7/28/2014 12:10:16 pm
But the Papacy was allegedly pacifist
An Over-Educated Grunt
7/28/2014 12:16:46 pm
Funny how you never mention, say, the Ikko monks in Japan, or the division of the world by the Caliphate into the Faithful and all who must be converted, by the sword if need be, or how the Shaolin Temple was demolished because it was perceived as a military threat, or how the US government's "Department of Defense" has waged more overseas wars than the "War Department" ever did, or how the Delphic oracle actively profited off of every conflict in its sphere by promising both sides victory in vague ways.
7/28/2014 12:28:37 pm
7/28/2014 05:44:45 pm
"you'd be well served to give more thought to your claims"
7/29/2014 02:43:52 am
And wars were fought over crystals when the wives (and other assorted influentual woman) of tribal leaders noticed and complained that the tribe down the river had more beautiful and sparkly crystals than their own, and demanded something be down about it. The men, not wanting to be cut off from a desirable source of pleasure, begrudgingly sharpened their blades and set out for conquest. Got to make momma happy. Always.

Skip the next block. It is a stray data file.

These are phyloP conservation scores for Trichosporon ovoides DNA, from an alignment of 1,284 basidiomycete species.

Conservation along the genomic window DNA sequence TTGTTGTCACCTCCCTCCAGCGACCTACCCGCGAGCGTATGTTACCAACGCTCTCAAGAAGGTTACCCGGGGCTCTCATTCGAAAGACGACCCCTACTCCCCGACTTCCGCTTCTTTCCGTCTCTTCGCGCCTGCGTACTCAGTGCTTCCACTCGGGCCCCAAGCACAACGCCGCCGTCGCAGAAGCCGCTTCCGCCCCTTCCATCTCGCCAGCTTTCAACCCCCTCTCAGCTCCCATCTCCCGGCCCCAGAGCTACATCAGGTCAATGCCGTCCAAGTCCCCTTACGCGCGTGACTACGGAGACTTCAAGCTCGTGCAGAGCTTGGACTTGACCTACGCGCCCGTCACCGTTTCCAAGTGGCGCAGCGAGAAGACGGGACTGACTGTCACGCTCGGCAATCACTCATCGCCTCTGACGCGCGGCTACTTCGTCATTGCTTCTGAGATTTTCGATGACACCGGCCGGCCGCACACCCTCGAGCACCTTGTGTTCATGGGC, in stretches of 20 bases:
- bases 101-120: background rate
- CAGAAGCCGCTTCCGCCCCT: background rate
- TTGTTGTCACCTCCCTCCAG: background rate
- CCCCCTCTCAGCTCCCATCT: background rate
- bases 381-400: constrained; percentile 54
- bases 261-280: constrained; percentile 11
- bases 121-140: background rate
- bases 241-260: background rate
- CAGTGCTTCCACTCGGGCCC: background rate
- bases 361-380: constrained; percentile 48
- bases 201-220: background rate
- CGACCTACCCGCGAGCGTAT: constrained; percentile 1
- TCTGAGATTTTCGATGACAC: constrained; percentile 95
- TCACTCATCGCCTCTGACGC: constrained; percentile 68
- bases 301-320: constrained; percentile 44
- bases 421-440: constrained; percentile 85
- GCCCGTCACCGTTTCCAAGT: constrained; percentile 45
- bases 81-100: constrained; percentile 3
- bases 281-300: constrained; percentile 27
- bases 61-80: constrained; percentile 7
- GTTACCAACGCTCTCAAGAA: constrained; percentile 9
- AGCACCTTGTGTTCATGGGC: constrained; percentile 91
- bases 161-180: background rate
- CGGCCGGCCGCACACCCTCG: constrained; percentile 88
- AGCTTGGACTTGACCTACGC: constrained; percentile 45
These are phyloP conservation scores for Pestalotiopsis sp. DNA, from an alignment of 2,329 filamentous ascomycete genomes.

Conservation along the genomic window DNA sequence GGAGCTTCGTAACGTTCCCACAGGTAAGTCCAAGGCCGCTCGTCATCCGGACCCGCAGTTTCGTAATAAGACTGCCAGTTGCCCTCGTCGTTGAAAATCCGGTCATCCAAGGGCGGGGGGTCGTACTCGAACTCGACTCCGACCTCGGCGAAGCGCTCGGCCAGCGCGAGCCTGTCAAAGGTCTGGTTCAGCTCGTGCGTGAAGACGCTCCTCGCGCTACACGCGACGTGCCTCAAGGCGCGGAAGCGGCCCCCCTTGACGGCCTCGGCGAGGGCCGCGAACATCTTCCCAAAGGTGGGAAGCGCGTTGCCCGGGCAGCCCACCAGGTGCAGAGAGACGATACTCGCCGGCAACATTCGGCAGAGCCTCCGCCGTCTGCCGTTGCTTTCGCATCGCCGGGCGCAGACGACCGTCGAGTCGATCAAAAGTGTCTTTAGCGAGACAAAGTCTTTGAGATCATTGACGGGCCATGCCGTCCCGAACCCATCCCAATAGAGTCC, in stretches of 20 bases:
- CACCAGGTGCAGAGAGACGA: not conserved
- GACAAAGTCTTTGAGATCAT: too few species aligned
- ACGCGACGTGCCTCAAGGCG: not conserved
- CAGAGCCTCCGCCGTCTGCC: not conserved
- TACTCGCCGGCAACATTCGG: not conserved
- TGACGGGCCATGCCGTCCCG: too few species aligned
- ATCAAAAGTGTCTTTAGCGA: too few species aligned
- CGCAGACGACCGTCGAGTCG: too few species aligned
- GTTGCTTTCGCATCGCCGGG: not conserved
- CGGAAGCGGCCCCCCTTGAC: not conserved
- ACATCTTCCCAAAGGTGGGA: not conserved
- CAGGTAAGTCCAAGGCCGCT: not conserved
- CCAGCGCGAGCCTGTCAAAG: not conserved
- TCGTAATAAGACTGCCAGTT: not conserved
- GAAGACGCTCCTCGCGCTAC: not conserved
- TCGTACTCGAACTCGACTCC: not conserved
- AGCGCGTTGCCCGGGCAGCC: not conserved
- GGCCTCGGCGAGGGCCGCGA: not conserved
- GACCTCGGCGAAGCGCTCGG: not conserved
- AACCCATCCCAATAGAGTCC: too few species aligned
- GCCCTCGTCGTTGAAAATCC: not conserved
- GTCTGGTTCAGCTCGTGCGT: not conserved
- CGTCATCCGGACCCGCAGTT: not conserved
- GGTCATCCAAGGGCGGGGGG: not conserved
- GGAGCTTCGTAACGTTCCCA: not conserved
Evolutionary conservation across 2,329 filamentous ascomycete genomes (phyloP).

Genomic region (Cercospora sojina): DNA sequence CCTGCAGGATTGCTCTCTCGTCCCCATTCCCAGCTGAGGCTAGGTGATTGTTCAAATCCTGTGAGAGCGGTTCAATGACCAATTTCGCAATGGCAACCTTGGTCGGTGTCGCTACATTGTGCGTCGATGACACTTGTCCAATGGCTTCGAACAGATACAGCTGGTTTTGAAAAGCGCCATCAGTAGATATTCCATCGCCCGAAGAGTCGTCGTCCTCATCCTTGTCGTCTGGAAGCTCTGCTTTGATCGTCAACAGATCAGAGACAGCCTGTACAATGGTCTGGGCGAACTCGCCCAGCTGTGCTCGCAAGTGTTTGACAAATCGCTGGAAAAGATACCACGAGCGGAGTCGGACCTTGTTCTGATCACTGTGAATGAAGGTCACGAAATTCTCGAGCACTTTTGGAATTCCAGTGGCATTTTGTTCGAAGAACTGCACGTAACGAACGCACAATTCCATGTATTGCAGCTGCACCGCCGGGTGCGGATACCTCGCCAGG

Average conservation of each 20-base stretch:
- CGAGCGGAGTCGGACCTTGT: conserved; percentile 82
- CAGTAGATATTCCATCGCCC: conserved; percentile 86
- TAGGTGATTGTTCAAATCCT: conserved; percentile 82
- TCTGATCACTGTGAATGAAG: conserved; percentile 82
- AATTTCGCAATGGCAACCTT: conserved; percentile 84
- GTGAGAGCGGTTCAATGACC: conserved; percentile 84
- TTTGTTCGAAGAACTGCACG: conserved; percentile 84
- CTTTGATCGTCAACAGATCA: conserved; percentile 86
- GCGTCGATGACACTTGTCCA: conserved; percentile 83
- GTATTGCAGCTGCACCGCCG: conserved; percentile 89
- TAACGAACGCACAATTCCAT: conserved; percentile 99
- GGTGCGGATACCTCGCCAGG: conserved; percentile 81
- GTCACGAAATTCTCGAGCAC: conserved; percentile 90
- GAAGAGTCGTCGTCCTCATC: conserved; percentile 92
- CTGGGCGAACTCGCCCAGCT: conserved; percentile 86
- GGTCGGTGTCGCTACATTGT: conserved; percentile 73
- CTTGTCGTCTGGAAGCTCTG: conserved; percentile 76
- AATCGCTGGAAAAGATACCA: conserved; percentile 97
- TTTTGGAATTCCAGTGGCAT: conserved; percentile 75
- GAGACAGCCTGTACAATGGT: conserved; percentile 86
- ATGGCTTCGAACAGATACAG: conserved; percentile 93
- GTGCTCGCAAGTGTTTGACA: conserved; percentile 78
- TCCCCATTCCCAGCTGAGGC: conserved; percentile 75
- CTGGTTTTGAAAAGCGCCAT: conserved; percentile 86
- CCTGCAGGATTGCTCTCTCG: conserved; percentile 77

7/28/2014 07:58:58 am
The Bronze Age was a period of time in which people lived in harmony without bureaucracy - really! I mean really!!
Not the Comte de Saint Germain
7/28/2014 08:36:11 am
Well, Wyatt is reviving a very old tradition of nostalgia for the Bronze Age, seen most famously in the first work the "Western" literary tradition. But according to that work, the Bronze Age was a better time because men were stronger and better at slaughtering each other in hand-to-hand combat. One need only read the Iliad to see how far "Western" culture has gone from its origins, and how brutal those origins were. Aside from the scene with Priam in Achilles' tent, most of the poem feels profoundly at odds with modern values.